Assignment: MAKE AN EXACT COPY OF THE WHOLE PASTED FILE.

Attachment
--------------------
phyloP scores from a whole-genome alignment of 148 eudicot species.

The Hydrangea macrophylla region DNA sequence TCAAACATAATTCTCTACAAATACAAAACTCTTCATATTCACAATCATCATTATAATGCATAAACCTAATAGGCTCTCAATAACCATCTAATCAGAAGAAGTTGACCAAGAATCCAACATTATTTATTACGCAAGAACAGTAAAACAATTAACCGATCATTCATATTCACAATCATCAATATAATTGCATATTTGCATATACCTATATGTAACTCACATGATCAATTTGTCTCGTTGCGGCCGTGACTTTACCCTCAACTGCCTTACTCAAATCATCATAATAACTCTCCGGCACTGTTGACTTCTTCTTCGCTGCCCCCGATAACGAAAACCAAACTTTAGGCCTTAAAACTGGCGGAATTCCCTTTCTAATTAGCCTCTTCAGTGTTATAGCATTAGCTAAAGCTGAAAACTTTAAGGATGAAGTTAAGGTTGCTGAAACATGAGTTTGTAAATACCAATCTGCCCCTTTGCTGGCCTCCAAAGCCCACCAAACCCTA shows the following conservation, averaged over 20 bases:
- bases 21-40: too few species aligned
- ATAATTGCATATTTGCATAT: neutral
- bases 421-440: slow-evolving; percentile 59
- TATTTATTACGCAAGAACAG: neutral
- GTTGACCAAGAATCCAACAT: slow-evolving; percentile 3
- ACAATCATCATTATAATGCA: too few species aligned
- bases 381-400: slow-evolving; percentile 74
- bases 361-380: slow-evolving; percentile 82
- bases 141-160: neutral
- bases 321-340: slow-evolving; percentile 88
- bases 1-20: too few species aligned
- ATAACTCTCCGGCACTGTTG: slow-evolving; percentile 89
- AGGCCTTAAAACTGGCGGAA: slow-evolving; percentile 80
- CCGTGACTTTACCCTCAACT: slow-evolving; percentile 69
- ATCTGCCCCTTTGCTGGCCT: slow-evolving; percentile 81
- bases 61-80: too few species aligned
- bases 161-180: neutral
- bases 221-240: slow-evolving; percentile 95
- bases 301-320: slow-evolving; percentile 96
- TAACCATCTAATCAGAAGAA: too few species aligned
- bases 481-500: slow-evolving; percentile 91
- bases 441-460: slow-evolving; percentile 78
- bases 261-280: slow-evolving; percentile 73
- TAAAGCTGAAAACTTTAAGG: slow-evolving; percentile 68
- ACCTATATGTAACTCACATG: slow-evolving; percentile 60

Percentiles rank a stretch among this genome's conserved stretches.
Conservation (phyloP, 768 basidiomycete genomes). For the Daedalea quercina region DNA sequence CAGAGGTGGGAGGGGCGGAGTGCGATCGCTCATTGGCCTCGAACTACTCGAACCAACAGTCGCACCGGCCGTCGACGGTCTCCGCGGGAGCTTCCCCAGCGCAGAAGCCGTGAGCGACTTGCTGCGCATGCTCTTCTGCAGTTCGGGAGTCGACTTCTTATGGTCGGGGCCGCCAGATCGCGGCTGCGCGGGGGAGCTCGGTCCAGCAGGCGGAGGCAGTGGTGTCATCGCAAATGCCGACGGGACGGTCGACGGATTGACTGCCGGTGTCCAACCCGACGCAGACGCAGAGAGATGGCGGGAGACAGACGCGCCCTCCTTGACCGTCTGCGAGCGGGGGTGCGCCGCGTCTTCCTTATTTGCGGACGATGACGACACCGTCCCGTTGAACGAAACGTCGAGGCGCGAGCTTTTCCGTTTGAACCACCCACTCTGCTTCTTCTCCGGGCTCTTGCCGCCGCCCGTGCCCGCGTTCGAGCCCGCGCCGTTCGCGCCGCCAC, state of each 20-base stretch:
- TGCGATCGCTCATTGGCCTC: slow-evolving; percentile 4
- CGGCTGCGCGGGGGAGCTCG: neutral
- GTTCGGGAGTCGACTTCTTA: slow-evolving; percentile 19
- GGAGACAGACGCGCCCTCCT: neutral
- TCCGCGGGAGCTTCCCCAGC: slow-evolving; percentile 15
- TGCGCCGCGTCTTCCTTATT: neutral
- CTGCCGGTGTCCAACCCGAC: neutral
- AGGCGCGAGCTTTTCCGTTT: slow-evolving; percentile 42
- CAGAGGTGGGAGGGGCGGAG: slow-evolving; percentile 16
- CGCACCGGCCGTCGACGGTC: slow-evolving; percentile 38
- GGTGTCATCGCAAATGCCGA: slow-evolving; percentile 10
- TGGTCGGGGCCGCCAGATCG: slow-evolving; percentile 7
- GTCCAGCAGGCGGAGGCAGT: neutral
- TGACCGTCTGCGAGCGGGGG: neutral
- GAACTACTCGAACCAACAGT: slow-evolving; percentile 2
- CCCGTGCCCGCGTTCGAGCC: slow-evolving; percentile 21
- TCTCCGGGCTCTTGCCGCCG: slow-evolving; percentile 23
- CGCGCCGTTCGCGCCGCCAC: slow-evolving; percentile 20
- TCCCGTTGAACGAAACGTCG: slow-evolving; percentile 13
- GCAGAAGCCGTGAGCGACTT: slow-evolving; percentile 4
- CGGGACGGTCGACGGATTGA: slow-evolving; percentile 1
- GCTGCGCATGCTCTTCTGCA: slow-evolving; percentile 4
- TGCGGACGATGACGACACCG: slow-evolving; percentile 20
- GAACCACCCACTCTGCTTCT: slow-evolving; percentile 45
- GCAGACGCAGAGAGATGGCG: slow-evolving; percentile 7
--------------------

phyloP scores from a whole-genome alignment of 148 eudicot species.

The Hydrangea macrophylla region DNA sequence TCAAACATAATTCTCTACAAATACAAAACTCTTCATATTCACAATCATCATTATAATGCATAAACCTAATAGGCTCTCAATAACCATCTAATCAGAAGAAGTTGACCAAGAATCCAACATTATTTATTACGCAAGAACAGTAAAACAATTAACCGATCATTCATATTCACAATCATCAATATAATTGCATATTTGCATATACCTATATGTAACTCACATGATCAATTTGTCTCGTTGCGGCCGTGACTTTACCCTCAACTGCCTTACTCAAATCATCATAATAACTCTCCGGCACTGTTGACTTCTTCTTCGCTGCCCCCGATAACGAAAACCAAACTTTAGGCCTTAAAACTGGCGGAATTCCCTTTCTAATTAGCCTCTTCAGTGTTATAGCATTAGCTAAAGCTGAAAACTTTAAGGATGAAGTTAAGGTTGCTGAAACATGAGTTTGTAAATACCAATCTGCCCCTTTGCTGGCCTCCAAAGCCCACCAAACCCTA shows the following conservation, averaged over 20 bases:
- bases 21-40: too few species aligned
- ATAATTGCATATTTGCATAT: neutral
- bases 421-440: slow-evolving; percentile 59
- TATTTATTACGCAAGAACAG: neutral
- GTTGACCAAGAATCCAACAT: slow-evolving; percentile 3
- ACAATCATCATTATAATGCA: too few species aligned
- bases 381-400: slow-evolving; percentile 74
- bases 361-380: slow-evolving; percentile 82
- bases 141-160: neutral
- bases 321-340: slow-evolving; percentile 88
- bases 1-20: too few species aligned
- ATAACTCTCCGGCACTGTTG: slow-evolving; percentile 89
- AGGCCTTAAAACTGGCGGAA: slow-evolving; percentile 80
- CCGTGACTTTACCCTCAACT: slow-evolving; percentile 69
- ATCTGCCCCTTTGCTGGCCT: slow-evolving; percentile 81
- bases 61-80: too few species aligned
- bases 161-180: neutral
- bases 221-240: slow-evolving; percentile 95
- bases 301-320: slow-evolving; percentile 96
- TAACCATCTAATCAGAAGAA: too few species aligned
- bases 481-500: slow-evolving; percentile 91
- bases 441-460: slow-evolving; percentile 78
- bases 261-280: slow-evolving; percentile 73
- TAAAGCTGAAAACTTTAAGG: slow-evolving; percentile 68
- ACCTATATGTAACTCACATG: slow-evolving; percentile 60

Percentiles rank a stretch among this genome's conserved stretches.
Conservation (phyloP, 768 basidiomycete genomes). For the Daedalea quercina region DNA sequence CAGAGGTGGGAGGGGCGGAGTGCGATCGCTCATTGGCCTCGAACTACTCGAACCAACAGTCGCACCGGCCGTCGACGGTCTCCGCGGGAGCTTCCCCAGCGCAGAAGCCGTGAGCGACTTGCTGCGCATGCTCTTCTGCAGTTCGGGAGTCGACTTCTTATGGTCGGGGCCGCCAGATCGCGGCTGCGCGGGGGAGCTCGGTCCAGCAGGCGGAGGCAGTGGTGTCATCGCAAATGCCGACGGGACGGTCGACGGATTGACTGCCGGTGTCCAACCCGACGCAGACGCAGAGAGATGGCGGGAGACAGACGCGCCCTCCTTGACCGTCTGCGAGCGGGGGTGCGCCGCGTCTTCCTTATTTGCGGACGATGACGACACCGTCCCGTTGAACGAAACGTCGAGGCGCGAGCTTTTCCGTTTGAACCACCCACTCTGCTTCTTCTCCGGGCTCTTGCCGCCGCCCGTGCCCGCGTTCGAGCCCGCGCCGTTCGCGCCGCCAC, state of each 20-base stretch:
- TGCGATCGCTCATTGGCCTC: slow-evolving; percentile 4
- CGGCTGCGCGGGGGAGCTCG: neutral
- GTTCGGGAGTCGACTTCTTA: slow-evolving; percentile 19
- GGAGACAGACGCGCCCTCCT: neutral
- TCCGCGGGAGCTTCCCCAGC: slow-evolving; percentile 15
- TGCGCCGCGTCTTCCTTATT: neutral
- CTGCCGGTGTCCAACCCGAC: neutral
- AGGCGCGAGCTTTTCCGTTT: slow-evolving; percentile 42
- CAGAGGTGGGAGGGGCGGAG: slow-evolving; percentile 16
- CGCACCGGCCGTCGACGGTC: slow-evolving; percentile 38
- GGTGTCATCGCAAATGCCGA: slow-evolving; percentile 10
- TGGTCGGGGCCGCCAGATCG: slow-evolving; percentile 7
- GTCCAGCAGGCGGAGGCAGT: neutral
- TGACCGTCTGCGAGCGGGGG: neutral
- GAACTACTCGAACCAACAGT: slow-evolving; percentile 2
- CCCGTGCCCGCGTTCGAGCC: slow-evolving; percentile 21
- TCTCCGGGCTCTTGCCGCCG: slow-evolving; percentile 23
- CGCGCCGTTCGCGCCGCCAC: slow-evolving; percentile 20
- TCCCGTTGAACGAAACGTCG: slow-evolving; percentile 13
- GCAGAAGCCGTGAGCGACTT: slow-evolving; percentile 4
- CGGGACGGTCGACGGATTGA: slow-evolving; percentile 1
- GCTGCGCATGCTCTTCTGCA: slow-evolving; percentile 4
- TGCGGACGATGACGACACCG: slow-evolving; percentile 20
- GAACCACCCACTCTGCTTCT: slow-evolving; percentile 45
- GCAGACGCAGAGAGATGGCG: slow-evolving; percentile 7